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CAMBODIA: Time for Answers Arrives at ‘Killing Fields’ Trial

Marwaan Macan-Markar

BANGKOK, Jul 24 2007 (IPS) - For nearly 30 years, the Khmer Rouge regime that unleashed a reign of terror during it rule of Cambodia in the 1970s has been accused of committing genocide. But was this so?

An answer to that troubling question is slated for scrutiny as the war-crimes tribunal gets under way. Jul. 18 marked a milestone in this long-delayed trial, when prosecutors in the United Nations-sponsored special court submitted the names of five Khmer Rouge leaders to stand trial.

”Describing the acts committed in Cambodia as genocide has always been controversial. It is not easily accepted by the legal community,” Rupert Skilbeck, head of the Defence Support Section of the tribunal, said in a telephone interview from Phnom Penh. ”The court will have to consider this question.”

The accepted definition of genocide is an act of violence aimed to ”destroy an ethnic group because of their nationality, race, religion,” added the lawyer from Britain, who has also served as the advisor for the defence during the special war-crimes tribunal for Sierra Leone. ”Killing a people for their political views as happened in Cambodia is different.”

There are other questions, too, that the Extraordinary Chambers in the Courts of Cambodia (ECCC), as this tribunal is officially called, is expected to answer. Foremost among them is how many people the Khmer Rouge killed between Apr. 17, 1975, and Jan. 6, 1979, the period of this brutal regime’s rule and the period that the ECCC is examining.

”The number of people who died in Rwanda was not challenged, but the number of deaths in Cambodia has not been confirmed; it could be challenged,” Skilbeck said earlier this month when he met journalists in Bangkok. In the African nation, there were an estimated 800,000 people from the ethnic Tutsi community who were slaughtered by Hutu extremists during the Rwandan civil war. That act of genocide occurred in 1994.

The Khmer Rouge has been accused of killing close to 1.7 million Cambodians, which was a quarter of the South-east Asian nation’s population at the time. The victims were either executed or they died as a result of forced labour or starvation from famine as this Maoist group tried to turn the country into an agrarian utopia.

The tribunal’s attempt to shed light on these mass deaths may also prove embarrassing to major powers that were involved during the years when Cambodia was dragged into the U.S. war in Vietnam, which raged through the 1960s and early 1970s, and after. The Washington-approved bombing raids over Cambodia have been documented, so has the role Beijing played to prop up the Khmer Rouge as it pursued its policy of slaughter.

”America’s illegal bombing raids will come up in figuring out how many died in Cambodia,” says Skilbeck. ”There will be lots of issues that will come up during the trial that will be embarrassing to many countries.”

The quest for justice to try those responsible for this country’s ”Killing Fields” got under way 10 years ago, when talks began between the UN and Phnom Penh to set up the ECCC. But this journey since 1997 faced many hurdles, including those placed by the Cambodian government, which has been under the firm grip of Prime Minister Hun Sen for decades.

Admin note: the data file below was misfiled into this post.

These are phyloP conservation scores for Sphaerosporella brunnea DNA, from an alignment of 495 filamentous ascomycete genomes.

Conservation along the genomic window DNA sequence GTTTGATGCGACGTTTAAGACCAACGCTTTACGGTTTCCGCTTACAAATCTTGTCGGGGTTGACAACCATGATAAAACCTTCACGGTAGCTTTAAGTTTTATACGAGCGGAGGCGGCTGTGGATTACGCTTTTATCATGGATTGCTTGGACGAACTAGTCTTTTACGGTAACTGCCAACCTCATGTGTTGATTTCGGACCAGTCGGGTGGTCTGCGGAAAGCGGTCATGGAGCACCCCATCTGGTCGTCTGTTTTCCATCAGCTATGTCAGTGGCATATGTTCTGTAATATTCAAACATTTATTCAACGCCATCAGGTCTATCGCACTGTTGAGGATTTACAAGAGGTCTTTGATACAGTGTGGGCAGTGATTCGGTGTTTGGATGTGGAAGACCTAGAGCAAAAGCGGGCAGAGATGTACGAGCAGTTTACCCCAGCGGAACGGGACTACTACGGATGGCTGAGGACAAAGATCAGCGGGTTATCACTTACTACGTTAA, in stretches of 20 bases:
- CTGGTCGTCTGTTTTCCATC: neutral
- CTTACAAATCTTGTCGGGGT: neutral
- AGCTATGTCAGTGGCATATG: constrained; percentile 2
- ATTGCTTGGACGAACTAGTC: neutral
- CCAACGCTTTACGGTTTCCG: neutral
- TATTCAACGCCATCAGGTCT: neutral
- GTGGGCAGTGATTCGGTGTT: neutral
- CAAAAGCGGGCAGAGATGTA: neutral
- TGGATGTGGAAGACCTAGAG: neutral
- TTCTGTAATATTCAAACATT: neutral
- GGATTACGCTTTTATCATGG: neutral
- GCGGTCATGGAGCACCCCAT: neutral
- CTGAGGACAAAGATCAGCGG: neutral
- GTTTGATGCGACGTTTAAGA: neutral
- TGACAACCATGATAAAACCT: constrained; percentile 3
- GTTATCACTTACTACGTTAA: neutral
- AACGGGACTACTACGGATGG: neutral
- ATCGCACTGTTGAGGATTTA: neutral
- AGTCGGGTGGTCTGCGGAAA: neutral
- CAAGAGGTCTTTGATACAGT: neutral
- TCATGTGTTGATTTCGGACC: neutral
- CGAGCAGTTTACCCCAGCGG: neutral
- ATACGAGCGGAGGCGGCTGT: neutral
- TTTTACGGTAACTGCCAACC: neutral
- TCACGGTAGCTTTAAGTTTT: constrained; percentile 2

Hun Sen has not only backtracked on financial commitments to the tribunal but has also heaped scorn on human rights groups who have challenged Phnom Penh’s choice of judges for the war-crimes trial. The ECCC, unlike other tribunals, such as the one that investigated crimes against humanity committed in former Yugoslavia, is not completely international in nature. It combines local and foreign jurists.

In fact, the ECCC is also expected to bring to the fore a question related to these very Cambodian lawyers and judges. It stems from concerns by human rights groups about the Cambodian jurists’ grasp and application of international law, which will be the basis of the tribunal’s proceedings.

After all, the country’s legal community was equally brutalised by the Khmer Rouge as other professional groups. The educated men and women became key targets of the extreme Maoists, who deemed intellectuals as enemies of the state after declaring its first phase of power as the ”Year Zero.” Only nine lawyers and judges survived the years of terror, according to some estimates.

For the Cambodians who survived the brutality of the late 1970s or who are among the millions who lost relatives to the Khmer Rouge, there are equally relevant questions they hope the ECCC will help answer. ”Many people want to know why the Khmer Rouge killed their own people and how they were killed,” says Im Sophea, a ranking member of the Centre for Social Development, a Phnom Penh-based non-governmental body. ”We expect the court to reveal answers for this. Public expectation is very high.”

The events over the past week have triggered new interest in the trial among people in the city and in rural areas, Im said in a telephone interview from the Cambodian capital. ”They feel the wait for answers is finally over.”

Of course the trial will not hear from Pol Pot, the leader of the Khmer Rouge, who died in 1998. Nor will Ta Mok, widely known in Cambodia as “The Butcher” for the atrocities he committed during the brutal regime’s rule, take the stand; he died in June last year.

The five names submitted last week to stand trial at the ECCC were major figures in the Maoist group. According to reports in the Cambodian press, they include Nuon Chea, Pol Pot’s deputy; Khieu Samphan, former head of state during the Khmer Rouge years; Ieng Sary, the former foreign minister; and Kang Kech Eav, also known as Duch, who was the head of he infamous Tuol Sleng prison in Phnom Penh.

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